I basically combined two other instructables that I've read in the past. One was making plastic "yarn" out of plastic shopping bags. I guess people here are calling it "plarn" now. The other was braiding cordage/rope from smaller strands of string/thread/cord/rope. Both techniques I've found highly useful with a lot of my projects.
With this one I combined both and made a very useful cord/rope out of mere shopping bags that were going into the recycling bin anyway. The end product is pretty handy. It's very strong, it's waterproof, and it's practically free.
I'd be willing to bet that if I took 7 of these ropes (that I made here) and wove them into a larger rope, I could easily use it to tow a car! No seriously.
Now a few people have made ropes from plastic bags here on instructables, but they twisted them. This project makes a much more aesthetically pleasing braided 7 part rope.
You could use it for pet leashes, fishing stringers, shoelaces, camping gear, jumping ropes, or even a rock sling. The limits are practically endless. It would make a great boy-scout/girl-scout or school project too. For ideas with what you can do with the rope just search here at Instructables for "knot" or "decorative knot". My personal favorite is "Monkey Fist"... look it up!
So make your own and please let everyone know what you used yours for! If you send me a picture I'll post it on this instructable!
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Step 1: Materials List
1 or more plastic shopping bags
1 small piece of cardboard
1 pair of scissors
Step 2: Science (Math) Content
Ok, I have to admit that I'm really bad about converting the stupid English measurement system to the much easier to use Metric system. So if you are reading ANY of my instructables and I forgot to convert, PLEASE DO NOT hesitate to point it out!
I want to give everyone an idea on what they can expect. Your project will differ a bit depending upon how thick you cut your loops, how wide your bag is (which effects how long the loops are), and how many strands you decide to use in your braid. So keep that in mind.
I wish more people who write instructables did this kind of thing!
So on to the Science/Math!! Or MATHS for you English people! Let's run some numbers!
I cut my loops with a width of roughly 3/4 inch (roughly 20mm). The length of the loops were roughly 18-19 inches long (45cm-48cm). Using 7 strands (of 18-19 inches, 45-48 cm) in my weave I got approximately 8 inches of weaved rope (20cm), but this was un-stretched. When I stretched it, it lengthened out to 13 inches (33cm). In other words each set of 7 loops I get 70% of that length in weaved rope.
I am getting about about 20-22 loops per plastic shopping bag. Divide that by the number of strands in your weave (in my case that is 7), and I get just about 3 sets of 7 per bag. Now I multiply that by 13 inches (33cm) of weaved rope per set of 7 loops and I get 39 inches (3.25 feet or 99 cm, so approximately 1 meter) of rope per plastic bag.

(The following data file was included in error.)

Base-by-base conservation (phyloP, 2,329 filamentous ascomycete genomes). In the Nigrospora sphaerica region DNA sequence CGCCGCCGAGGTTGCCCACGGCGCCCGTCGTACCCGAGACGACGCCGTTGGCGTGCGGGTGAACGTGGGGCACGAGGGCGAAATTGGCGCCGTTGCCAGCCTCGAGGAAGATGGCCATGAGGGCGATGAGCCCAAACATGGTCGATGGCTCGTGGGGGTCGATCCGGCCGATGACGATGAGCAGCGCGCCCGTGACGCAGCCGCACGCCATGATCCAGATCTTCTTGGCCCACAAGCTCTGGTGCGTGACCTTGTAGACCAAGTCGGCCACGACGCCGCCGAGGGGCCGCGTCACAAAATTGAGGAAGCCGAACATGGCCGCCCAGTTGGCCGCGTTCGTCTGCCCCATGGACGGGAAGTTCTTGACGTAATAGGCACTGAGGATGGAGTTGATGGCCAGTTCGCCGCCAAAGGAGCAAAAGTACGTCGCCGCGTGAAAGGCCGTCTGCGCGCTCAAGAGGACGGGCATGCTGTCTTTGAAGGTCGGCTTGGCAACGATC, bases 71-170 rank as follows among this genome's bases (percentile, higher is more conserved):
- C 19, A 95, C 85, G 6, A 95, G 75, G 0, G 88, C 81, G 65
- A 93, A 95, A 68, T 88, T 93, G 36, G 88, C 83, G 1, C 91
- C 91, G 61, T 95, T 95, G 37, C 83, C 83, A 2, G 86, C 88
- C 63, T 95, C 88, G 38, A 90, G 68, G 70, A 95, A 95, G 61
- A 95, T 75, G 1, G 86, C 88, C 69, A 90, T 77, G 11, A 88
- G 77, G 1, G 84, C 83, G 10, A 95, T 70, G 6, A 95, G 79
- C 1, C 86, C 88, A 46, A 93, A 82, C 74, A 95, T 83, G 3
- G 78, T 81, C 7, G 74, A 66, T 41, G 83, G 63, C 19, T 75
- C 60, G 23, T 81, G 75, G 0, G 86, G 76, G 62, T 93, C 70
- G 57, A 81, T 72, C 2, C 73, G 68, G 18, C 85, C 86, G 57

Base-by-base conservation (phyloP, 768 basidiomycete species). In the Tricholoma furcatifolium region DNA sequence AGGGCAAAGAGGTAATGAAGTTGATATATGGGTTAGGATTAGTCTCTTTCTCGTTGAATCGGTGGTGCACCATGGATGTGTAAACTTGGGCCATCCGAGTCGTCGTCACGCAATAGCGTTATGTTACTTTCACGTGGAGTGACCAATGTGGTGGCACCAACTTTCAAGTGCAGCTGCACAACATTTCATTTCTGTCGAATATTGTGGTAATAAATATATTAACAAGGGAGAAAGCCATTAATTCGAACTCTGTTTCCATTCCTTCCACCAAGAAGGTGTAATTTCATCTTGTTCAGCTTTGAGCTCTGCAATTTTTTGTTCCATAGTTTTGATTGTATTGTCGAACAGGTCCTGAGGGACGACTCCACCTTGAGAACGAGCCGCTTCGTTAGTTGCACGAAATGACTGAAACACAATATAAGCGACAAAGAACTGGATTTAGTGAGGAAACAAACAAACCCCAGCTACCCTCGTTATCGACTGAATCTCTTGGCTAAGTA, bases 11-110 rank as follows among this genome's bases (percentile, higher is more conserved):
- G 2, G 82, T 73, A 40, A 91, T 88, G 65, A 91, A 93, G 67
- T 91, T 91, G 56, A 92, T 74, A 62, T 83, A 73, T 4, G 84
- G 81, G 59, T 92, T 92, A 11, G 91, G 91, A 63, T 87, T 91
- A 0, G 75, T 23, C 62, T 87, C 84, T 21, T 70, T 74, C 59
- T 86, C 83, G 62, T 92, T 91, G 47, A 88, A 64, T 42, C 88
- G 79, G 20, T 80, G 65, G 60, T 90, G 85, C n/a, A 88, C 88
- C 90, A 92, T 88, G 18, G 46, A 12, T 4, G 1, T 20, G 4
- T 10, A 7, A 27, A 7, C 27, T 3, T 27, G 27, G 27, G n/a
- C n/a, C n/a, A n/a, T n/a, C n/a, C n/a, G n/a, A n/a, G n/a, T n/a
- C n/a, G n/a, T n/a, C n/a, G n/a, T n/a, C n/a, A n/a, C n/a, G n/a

Now you should have an estimate of how many plastic bags you will need for your project.
Step 3: Cut Your Plastic Loops From the Plastic Shopping Bag.
Start by taking a plastic shopping bag, flatten it, and fold in the sides (pic 1). Then fold one side over (about 3 inches worth) toward the other side (pic 2). Continue doing this until you have a plastic bag strip (pic 3 & 4).
Starting from the bottom of the bag, cut a strip about an inch thick, discard this piece because it's the sealed bottom part of the bag. What we want is loops so the next strips will be loops. Now cut strips, I cut strips about 3/4 of an inch thick (about 20mm). Continue cutting strips until you reach the top of the bag. I got about 20-24 strips out of a bag.
Step 4: Expand Your Loops and Connect Them.
If you take your cut strips and expand them out, they should make a bunch of plastic loops. Mine were about 18-19 inches long when expanded (or 45-49cm).
Take two loops and connect them together, as shown in the pictures. Then pull the two loops tight and you've got a plastic "sring" which is roughly two loops long.
Now you need to make 7 more of these "strings".
Step 5: Tie Your Plastic Bag "strings" Together.
Take all the 7 ends of your 7 strings and tie them together in a simple half hitch knot as shown in the pictures.
Step 6: Make Your Circle Loom.
I cut one of the top panels of a cardboard box off with my scissors. Then cut it in half to make a square. Then I cut the corners of the square to make an octogon. Cut slits into the flat size of the octogon about a half inch toward the center. Then cut little triangles off the openings of these slits to make threading your strings easier into these slots. Next using the point of the scissors poke a hole large enough for your seven strings to fit through.
Step 7: Set Up Your Circle Loom.